I sometimes wonder what God would say if He were to release new commandments to writers. I think that the first commandment might be something like this:
Thou shalt not post fake reviews of novels that thou hast not read.
The problem has become very widespread. Here are some examples:
1) A few years ago, Amazon.com used to hide the identities of reviewers, and then one day the real names showed up only in Canada. One person noted that an author had reviewed hundreds of books, panning them, and then slyly pointed out that if they wanted a really good book, they should go purchase his. What a scummy practice.
Well, the fans found out, and I do hope that hundreds of authors took the opportunity to give one-star reviews to this rat’s life effort.
2) Some people give one-star reviews to books just to weaken their competitors. Others do it because they don’t like the religious affiliation, political beliefs, or personality of an author. Sometimes people pan books just to give themselves a sense of empowerment.
I’ve encountered women who won’t give a good review to a romance written by a man, and I recently saw a gay reviewer dock a book for having a protagonist who was too straight for his tastes.
3) In some cases, negative reviews come in waves as a concerted attack on an author. I mentioned earlier this week that Rachel Ann Nunes discovered that a woman was plagiarizing her work. When Rachel asked reviewers about it, the plagiarist and her friends retaliated, hit Amazon.com and Goodreads, and plastered the sites with one-star reviews for Rachel’s novels. This crosses the line from being just nasty to committing libel, and so I started a fundraiser so that we can discover the identities of those involved and look at suing them in civil court for their actions. This will take a good amount of money, but I think that if we’re going to clean up the industry, we have to begin doing things like this. You can support this effort by going to GoFundMe.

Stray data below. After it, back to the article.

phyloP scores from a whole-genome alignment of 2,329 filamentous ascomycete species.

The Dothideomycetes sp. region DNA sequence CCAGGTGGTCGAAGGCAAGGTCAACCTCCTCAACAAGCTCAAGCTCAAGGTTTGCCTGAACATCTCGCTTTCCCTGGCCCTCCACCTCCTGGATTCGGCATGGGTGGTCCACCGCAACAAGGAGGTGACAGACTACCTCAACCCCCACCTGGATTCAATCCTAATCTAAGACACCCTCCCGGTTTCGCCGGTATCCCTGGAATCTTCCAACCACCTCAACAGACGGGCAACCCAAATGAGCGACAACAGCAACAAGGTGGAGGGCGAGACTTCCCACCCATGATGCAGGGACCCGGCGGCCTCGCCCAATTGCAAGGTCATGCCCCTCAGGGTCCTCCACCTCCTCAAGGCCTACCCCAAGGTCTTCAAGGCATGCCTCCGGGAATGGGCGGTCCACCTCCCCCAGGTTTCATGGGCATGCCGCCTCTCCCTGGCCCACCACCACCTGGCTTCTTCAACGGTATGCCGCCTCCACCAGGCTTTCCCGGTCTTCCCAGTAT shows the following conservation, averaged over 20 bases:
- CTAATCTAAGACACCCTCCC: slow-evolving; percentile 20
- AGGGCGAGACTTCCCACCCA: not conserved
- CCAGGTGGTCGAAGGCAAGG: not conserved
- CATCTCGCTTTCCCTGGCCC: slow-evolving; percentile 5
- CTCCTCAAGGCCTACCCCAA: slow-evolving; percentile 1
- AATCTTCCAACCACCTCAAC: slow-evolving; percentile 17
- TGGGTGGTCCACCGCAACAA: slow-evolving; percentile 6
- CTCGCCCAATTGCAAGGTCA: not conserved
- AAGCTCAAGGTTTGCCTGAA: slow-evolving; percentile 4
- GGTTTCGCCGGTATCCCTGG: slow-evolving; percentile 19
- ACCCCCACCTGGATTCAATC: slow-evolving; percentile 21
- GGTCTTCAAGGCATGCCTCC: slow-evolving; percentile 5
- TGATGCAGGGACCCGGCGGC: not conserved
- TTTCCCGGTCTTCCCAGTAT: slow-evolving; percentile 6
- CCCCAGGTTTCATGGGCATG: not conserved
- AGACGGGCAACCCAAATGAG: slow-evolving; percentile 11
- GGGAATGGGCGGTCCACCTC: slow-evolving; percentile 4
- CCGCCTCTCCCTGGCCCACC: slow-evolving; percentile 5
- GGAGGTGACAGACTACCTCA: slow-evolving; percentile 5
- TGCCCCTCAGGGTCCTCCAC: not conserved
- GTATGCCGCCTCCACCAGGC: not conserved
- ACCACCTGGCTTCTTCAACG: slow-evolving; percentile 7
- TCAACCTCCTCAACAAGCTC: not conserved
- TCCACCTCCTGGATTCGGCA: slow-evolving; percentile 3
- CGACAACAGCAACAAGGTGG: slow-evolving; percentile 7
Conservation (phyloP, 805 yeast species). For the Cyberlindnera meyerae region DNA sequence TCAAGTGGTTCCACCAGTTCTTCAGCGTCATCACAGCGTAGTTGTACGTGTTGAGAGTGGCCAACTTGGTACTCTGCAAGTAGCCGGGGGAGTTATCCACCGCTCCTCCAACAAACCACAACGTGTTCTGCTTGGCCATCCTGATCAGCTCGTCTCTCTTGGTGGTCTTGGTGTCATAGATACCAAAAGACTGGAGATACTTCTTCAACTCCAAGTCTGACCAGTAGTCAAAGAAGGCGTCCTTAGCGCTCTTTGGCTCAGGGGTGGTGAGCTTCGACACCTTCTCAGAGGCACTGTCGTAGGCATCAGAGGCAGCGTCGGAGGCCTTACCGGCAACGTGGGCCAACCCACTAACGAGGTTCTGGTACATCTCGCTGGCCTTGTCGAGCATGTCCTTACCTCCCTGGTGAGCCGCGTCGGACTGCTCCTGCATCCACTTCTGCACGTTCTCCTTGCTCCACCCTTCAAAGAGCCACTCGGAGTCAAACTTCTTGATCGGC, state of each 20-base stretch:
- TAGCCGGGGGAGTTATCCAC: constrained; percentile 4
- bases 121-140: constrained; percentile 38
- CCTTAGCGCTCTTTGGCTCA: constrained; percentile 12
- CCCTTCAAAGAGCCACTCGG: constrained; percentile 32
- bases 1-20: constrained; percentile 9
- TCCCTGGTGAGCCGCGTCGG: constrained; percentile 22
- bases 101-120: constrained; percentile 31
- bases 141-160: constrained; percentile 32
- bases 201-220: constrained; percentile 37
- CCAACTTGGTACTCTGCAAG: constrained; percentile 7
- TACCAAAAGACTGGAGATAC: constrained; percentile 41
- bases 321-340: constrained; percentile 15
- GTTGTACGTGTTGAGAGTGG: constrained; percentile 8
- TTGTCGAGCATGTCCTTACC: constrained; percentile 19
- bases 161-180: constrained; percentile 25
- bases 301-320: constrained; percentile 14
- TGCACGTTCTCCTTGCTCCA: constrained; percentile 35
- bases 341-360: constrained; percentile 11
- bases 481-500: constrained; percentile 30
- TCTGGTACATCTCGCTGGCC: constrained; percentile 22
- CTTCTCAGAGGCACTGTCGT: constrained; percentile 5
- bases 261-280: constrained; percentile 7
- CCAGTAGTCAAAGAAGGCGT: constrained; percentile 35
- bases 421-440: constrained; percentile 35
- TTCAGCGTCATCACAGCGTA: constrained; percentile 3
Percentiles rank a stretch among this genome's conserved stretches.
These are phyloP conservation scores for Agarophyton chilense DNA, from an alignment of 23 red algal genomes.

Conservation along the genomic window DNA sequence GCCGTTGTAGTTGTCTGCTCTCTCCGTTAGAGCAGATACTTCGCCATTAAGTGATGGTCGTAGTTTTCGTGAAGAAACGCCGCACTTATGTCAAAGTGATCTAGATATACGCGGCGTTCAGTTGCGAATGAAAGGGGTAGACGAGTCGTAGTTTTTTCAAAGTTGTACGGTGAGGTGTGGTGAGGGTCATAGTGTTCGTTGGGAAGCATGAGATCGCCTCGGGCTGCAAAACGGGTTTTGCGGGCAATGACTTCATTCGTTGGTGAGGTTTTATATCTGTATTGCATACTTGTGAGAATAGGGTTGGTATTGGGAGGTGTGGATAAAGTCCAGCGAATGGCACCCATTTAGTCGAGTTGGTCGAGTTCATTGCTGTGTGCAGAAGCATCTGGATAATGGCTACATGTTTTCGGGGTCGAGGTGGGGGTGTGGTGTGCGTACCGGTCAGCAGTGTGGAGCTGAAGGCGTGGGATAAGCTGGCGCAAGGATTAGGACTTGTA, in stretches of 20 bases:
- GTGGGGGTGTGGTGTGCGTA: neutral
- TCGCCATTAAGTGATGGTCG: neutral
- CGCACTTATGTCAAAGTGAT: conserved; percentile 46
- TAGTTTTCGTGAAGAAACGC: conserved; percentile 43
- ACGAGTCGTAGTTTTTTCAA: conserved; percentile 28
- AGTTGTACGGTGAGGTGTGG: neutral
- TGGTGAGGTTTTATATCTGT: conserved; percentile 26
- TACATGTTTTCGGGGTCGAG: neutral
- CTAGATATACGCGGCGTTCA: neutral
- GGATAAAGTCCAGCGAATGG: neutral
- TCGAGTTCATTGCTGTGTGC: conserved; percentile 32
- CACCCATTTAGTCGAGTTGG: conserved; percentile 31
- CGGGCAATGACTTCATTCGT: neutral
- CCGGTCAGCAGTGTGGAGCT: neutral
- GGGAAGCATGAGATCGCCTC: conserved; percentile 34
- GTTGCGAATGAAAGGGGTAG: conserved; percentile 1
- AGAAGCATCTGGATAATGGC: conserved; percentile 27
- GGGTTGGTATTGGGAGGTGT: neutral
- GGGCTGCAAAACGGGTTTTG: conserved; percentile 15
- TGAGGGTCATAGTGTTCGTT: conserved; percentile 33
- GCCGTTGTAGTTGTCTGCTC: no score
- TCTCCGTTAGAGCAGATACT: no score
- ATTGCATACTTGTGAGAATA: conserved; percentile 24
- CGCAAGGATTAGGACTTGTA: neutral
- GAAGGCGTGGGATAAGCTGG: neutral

4) But not all fake reviews are negative. I was online two weeks ago, looking at a newly released novel on Facebook. An author came on and said, “Hey, I’ll post a rave review about your novel if you post a rave review about mine.” The author of the new release said, “Sure.” So I made sure not to buy either novel.
5) A couple of years ago, there were sites on Facebook advertising that you could “buy” rave reviews. Some authors did just that, and were able to turn their questionable books into bestsellers. One author bought a package of rave reviews, something like a thousand of them, and sold hundreds of thousands of his book.
Even as the company that sold the fake reviews was being shut down, and the owner thrust into prison, Facebook sent me a new ad offering these same services.
6) Other authors use sock puppets, creating fake online identities so that they can tout their own works on multiple sites. Thus, an author can have a dozen blogs under different names, all existing to push just one work.
Sometimes the sock puppet really is another person. So they get blogs from their friends and act as one another’s publicity agents.
Between the sock puppets, the purchased raves, the traded raves, the fake negative reviews, and so on, the result has become that you can no longer trust indie reviews. The waters are too muddy.
I now look for reviews only from professional reviewers or from people that I know and trust. In fact, it has gotten so bad, that I recently came to a decision: I will no longer buy an indie novel unless I personally know that the writer is good or have seen positive reviews from trusted sources.
That saddens me, because I know of so many talented writers who are just on the cusp of breaking out—talented authors who have interesting and quirky novels. I’d love to see them publish as indies and get the respect that they deserve, but in this environment, they just can’t.
We need to have a review source for books both online and in print that is unbiased.